Bangladesh, traditionally known for jute and tea exports,
has recently attracted world- wide attention for readymade
garments and leather exports. Bangladesh foresees an
expansion of her agricultural sector, as well as increased
diversity in non traditional industries and business.
Below is a short account of a few potential investment
*130 million population
*50 million civilian labour force *trained and educated
workforce at low wage rate *sizeable domestic market
*political stability *steady growth of GDP * stable
rate of exchange *low interest rate *low rate of inflation
*comfortable foreign exchange reserve.
Bangladesh is a land of nearly 112 million people with
annual per capita income of US$ 386. Clothing being
the second basic need there exists a vast market for
textile products in this country.
The readymade garments (RMG.) is the manufacturing success
story in Bangladesh from US$ 7.00 million in 1981-82
to US$ 1949 million in 1995-96 and from 11% to 50% of
total export earning during the period. Only knit fabric
for the knitted garments and hosiery are domestically
produced. But the predominant raw materials for readymade
garments are woven fabrics, most of which are now imported.
Due to lack of quality woven fabrics required by buyers,
the readymade garments sector in Bangladesh had to import
a total of 2.5 billion linear yards of fabrics in 1995.
The projected fabrics demand for the RMG. industry for
1996 is around 2.85 billion yards light woven, heavy
woven and mixed woven 2.38 billion yards, and knit 0.47
billion yards) Currently 240 readymade garments units
spend approximately 65% of their export earnings on
import of fabrics.
It is estimated that in order to meet the demand gap
by the year 2000 additional investment in 156 spinning
mills (each having 25000 spindles), 371 weaving mills
(each having 300 shuttles or 120 shuttles looms) and
371 dyeing, printing and finishing units (each having
production capacity of 10 million meters annually) will
be required to setup.
There is already a substantial domestic leather industry,
mostly export-oriented. The leather includes some readymade
garments, although that, aspect is confined mainly to
a small export-trade in 'Italian made' garments for
the US market. Footwear is more important in terms of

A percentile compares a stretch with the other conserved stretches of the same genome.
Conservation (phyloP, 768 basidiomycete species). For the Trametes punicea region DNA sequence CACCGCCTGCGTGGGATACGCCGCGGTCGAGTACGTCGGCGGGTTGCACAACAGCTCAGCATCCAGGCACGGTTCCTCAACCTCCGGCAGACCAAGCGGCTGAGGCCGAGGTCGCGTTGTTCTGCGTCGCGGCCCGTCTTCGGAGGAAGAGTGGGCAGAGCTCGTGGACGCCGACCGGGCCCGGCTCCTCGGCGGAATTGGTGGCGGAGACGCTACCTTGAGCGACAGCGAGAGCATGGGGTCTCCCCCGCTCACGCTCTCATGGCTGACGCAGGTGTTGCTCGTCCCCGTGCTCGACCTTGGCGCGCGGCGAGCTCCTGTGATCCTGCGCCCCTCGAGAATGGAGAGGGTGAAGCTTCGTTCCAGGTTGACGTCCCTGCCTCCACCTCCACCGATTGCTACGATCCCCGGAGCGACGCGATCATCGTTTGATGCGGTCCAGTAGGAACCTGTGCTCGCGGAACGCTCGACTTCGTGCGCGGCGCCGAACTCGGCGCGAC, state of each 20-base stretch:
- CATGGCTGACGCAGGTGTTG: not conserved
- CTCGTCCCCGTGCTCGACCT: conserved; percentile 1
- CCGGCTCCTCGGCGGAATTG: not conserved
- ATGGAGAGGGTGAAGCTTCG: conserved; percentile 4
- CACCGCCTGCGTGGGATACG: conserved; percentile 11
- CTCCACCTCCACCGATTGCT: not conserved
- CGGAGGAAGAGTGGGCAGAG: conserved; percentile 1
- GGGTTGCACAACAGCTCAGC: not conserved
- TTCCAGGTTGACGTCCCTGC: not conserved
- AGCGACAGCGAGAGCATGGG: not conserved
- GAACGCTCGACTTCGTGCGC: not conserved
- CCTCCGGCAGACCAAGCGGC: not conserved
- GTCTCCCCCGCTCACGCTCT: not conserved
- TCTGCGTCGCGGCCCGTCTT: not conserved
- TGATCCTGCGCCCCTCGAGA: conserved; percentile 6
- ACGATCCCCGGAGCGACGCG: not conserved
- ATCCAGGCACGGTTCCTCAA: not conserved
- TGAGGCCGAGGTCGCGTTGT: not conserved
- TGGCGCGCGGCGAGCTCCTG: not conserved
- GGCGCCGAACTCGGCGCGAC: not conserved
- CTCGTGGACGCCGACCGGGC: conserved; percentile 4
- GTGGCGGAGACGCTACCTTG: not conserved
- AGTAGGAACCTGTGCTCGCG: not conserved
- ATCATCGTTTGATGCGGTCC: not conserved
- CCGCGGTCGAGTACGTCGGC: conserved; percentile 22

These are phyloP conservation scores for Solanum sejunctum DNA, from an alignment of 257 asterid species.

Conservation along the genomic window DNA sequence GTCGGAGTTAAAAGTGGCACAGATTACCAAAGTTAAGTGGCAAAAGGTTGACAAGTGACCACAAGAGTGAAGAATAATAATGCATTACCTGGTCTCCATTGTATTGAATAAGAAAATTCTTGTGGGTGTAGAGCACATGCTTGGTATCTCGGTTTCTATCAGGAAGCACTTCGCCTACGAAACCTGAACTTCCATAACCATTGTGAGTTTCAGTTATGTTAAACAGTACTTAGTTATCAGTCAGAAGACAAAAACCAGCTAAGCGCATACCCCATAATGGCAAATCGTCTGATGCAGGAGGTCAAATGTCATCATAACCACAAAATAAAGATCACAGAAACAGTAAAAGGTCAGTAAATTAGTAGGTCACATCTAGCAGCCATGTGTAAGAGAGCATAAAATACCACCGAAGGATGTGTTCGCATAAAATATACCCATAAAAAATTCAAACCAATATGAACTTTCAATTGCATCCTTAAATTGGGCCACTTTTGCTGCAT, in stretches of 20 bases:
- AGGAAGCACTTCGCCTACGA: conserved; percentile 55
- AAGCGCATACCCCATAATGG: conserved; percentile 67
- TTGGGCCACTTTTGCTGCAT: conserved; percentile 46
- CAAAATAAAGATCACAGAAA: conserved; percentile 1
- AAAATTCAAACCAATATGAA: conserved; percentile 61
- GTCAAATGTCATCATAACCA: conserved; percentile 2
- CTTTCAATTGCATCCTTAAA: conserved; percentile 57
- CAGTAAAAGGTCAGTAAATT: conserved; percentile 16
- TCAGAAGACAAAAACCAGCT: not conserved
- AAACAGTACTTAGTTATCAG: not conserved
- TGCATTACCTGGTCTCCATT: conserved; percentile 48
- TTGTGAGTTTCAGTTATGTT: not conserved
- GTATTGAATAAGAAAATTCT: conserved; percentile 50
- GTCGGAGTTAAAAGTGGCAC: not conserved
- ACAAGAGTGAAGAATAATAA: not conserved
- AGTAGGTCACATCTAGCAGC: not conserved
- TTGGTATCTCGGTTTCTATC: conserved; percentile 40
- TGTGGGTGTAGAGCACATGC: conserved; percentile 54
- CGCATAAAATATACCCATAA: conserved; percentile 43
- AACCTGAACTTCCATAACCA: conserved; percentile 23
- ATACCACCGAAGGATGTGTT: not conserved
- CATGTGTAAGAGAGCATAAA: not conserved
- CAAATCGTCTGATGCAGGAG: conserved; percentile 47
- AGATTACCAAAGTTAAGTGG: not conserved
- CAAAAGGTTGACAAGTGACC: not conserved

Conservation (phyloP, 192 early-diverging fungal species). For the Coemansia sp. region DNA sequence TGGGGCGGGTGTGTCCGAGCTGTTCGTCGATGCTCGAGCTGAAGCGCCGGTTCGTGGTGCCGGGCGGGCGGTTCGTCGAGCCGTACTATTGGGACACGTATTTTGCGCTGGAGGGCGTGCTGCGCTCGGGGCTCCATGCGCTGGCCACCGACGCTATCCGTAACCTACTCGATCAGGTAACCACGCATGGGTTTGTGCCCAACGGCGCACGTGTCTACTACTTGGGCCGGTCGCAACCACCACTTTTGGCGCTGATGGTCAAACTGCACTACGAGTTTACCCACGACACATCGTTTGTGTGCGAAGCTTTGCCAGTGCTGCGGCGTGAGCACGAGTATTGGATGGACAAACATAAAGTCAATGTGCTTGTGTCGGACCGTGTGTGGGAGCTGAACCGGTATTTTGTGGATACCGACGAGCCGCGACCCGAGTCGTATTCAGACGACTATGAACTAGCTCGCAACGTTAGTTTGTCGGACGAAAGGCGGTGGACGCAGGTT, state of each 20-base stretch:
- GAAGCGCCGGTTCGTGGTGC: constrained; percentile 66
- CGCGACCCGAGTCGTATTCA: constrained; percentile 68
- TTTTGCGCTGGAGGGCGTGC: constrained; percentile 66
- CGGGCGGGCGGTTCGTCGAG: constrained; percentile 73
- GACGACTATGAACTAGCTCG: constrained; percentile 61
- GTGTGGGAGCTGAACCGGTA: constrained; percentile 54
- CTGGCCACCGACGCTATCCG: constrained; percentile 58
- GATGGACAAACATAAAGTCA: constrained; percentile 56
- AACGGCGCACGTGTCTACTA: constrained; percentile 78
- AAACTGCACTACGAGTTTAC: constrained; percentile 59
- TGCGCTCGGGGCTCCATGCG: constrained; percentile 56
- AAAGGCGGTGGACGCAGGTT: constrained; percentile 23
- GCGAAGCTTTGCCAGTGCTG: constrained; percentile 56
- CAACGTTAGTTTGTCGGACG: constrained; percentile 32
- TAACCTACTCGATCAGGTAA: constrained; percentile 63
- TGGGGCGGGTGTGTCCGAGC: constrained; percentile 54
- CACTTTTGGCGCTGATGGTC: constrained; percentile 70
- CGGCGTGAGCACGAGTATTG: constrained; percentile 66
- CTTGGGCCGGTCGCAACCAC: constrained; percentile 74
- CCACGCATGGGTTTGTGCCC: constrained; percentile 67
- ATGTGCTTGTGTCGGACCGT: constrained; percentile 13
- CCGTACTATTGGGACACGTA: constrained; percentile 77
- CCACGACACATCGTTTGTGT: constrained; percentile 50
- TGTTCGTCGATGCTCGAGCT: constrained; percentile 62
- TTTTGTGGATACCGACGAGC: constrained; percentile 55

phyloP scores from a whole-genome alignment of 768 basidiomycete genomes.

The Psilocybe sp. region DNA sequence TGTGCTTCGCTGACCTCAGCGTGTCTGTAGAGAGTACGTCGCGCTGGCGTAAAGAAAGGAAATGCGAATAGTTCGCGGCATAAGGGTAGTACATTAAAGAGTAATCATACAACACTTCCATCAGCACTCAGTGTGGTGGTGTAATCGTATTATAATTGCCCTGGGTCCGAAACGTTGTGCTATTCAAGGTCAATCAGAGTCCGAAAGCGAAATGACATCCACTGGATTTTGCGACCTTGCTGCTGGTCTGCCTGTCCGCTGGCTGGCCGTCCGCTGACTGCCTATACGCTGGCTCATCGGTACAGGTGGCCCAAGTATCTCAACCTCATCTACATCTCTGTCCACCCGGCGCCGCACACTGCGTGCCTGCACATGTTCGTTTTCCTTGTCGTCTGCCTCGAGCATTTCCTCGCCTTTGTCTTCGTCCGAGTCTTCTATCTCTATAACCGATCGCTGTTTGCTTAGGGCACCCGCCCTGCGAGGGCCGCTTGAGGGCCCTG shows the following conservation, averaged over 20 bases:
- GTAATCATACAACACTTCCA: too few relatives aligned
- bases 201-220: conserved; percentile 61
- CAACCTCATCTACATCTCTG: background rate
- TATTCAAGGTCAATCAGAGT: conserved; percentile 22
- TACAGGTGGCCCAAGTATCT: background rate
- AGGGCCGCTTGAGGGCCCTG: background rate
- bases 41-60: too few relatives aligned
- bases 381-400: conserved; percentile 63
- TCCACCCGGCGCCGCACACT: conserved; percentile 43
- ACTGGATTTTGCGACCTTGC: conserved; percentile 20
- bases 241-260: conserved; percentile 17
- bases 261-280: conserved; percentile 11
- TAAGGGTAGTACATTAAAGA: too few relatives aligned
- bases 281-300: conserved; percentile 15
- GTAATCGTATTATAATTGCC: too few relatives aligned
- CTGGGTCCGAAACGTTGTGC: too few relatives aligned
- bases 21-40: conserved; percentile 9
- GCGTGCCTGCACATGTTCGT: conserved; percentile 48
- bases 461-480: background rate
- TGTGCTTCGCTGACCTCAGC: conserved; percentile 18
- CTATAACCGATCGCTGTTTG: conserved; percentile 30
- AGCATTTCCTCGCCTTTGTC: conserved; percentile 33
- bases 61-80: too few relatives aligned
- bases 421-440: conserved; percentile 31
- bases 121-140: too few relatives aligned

value added, accounting for just over US$ 4 million
exports in FY 1992-93. The figure raised at US$ 22.77
million in FY 1996-97. This is the fast growing sector
for leather products. Bangladesh produces between 2
and 3 percent of the world's leather market. Most of
the livestock base for this production is domestic which
is estimated as comprising 1.8 percent of the world's
cattle stock and 3.7 percent of the goat stock. The
hides and skins (average annual output is 150 million
sq.ft.) have a good international reputation. Foreign
direct investment in this sector along with the production
of tanning chemicals appears to be highly rewarding.
Having the basic raw materials for leather goods as
well as for the production of leather shoe, a large
pool of cheap but trainable labour force together with
tariff concession facility to major importing countries
under GSP coverage Bangladesh can be a potential off
shore location for leather and leather products manufacturing
with low cost but high quality.
The frozen fish export sector is the second largest
export sector of the country with annual turnover of
US$ 321 milion (17.05 M.Lbs) in 1996-97. The average
annual growth rate is 28%. This 100% export oriented
industry includes the following sub-sectors which need
proper attention for augmentation of production and
Hatcheries-sustainable aqua-culture technology-feed
meals plants-processing unit for value added products.
Foreign investment with technology in this potential
sector has been recognised as most viable areas in Bangladesh.
This sector has various incentive for foreign investment/jointventure
in one of the above mentioned areas or may be under
a composite project with potential high return.
Bangladesh is one of the leading producers of jute in
the world. At present the annual production is 890,000
MT. In 1996-97 Bangladesh exported raw jute worth US$
116.32 million and jute goods worth US$ 317.86 million
in the form of sacking hessian. carpet & carpet
backing cloth, jute yarn/twine etc. This is one of the
very prospective areas for investment with higher technology.
Oil and Gas
Bangladesh has an estimated gas reserve of about 23
TCF. Out of this about 14 TCF is considered recoverable.